After three days of debate, the ministerial salary issue has been voted on within the house and it is more or less considered resolved at this juncture despite the opposing votes from the opposition. As many have said during the debate, the recommendations have been accepted by the government and it is indeed a positive move in the right direction. Yes, there is still much room for improvement such as the issue of how many months bonus the ministers should be entitled to but that is a debate for another day. The following are some highlights from the three day session of parliament that are worthy of attention:
On January 15th 2012, a group of well wishers and concerned citizens gathered at Hong Lim Park to rally for clemency for the death row inmate Yong Vui Kong. Under this grim auspice, NGOs We believe in second chances and Singapore Anti Death Penalty, took a moment to celebrate life by also holding what could be Yong’s final birthday celebration. The following is a short photo essay of what transpired on that Sunday afternoon.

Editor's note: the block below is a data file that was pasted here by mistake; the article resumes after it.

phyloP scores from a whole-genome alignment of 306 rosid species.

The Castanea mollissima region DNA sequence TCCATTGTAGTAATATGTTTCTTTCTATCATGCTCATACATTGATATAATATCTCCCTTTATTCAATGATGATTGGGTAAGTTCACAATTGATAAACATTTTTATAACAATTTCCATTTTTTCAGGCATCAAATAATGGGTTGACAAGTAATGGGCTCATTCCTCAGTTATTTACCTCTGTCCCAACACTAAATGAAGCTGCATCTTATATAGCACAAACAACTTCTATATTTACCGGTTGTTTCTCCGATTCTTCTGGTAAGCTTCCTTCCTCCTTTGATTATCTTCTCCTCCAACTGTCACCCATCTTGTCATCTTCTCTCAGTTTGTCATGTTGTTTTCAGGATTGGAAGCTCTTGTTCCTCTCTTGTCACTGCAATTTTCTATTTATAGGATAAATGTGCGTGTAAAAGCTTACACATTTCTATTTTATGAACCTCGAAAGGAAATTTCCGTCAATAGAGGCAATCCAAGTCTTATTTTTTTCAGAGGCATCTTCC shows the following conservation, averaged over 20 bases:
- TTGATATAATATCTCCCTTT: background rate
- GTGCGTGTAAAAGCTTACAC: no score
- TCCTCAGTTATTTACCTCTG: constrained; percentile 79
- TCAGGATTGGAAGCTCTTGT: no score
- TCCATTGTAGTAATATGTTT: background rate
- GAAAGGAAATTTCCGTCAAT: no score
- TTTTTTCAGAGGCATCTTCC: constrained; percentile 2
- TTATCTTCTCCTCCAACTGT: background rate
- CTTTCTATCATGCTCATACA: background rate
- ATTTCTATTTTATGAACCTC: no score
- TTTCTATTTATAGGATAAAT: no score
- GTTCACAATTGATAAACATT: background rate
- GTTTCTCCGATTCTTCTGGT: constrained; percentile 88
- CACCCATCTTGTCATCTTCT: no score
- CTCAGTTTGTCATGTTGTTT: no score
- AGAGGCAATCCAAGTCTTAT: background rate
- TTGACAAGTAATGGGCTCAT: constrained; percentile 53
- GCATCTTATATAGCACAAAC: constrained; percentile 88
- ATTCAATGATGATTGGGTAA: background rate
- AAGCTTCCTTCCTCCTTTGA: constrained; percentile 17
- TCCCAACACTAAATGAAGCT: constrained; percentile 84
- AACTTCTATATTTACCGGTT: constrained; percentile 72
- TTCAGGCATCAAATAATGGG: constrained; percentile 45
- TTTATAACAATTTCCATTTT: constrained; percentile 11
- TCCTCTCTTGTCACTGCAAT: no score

Bukit Brown cemetery is one of the last remaining green corridors of the nation. It is also a national heritage site that several national pioneers call their final resting place. Part of the location has been earmarked by the government to become a highway to help ease a traffic crunch that the government forsees happening on the Lornie Road area.
Amidst the entire hullabaloo about the ministerial pay issue, there seems to be a few other things that are getting overlooked. Indeed one item that no one seems to be questioning is the logic behind the government’s claim that it needs to have the high salary figures to attract political talent from the private sector.
On Wednesday, the Ministerial Salary Review, headed by Gerard Ee, unveiled its recommendations to the government with a new pay formula for all office holders. Amongst the new measures the committee suggested are: reducing Prime Minister Lee Hsien Loong's annual salary by 28% from its 2010 level to S$2.2 million dollars (US$1.7 million). President Tony Tan, who primarily holds a ceremonial position, may see his annual salary slashed by 51% to S$1.5 million.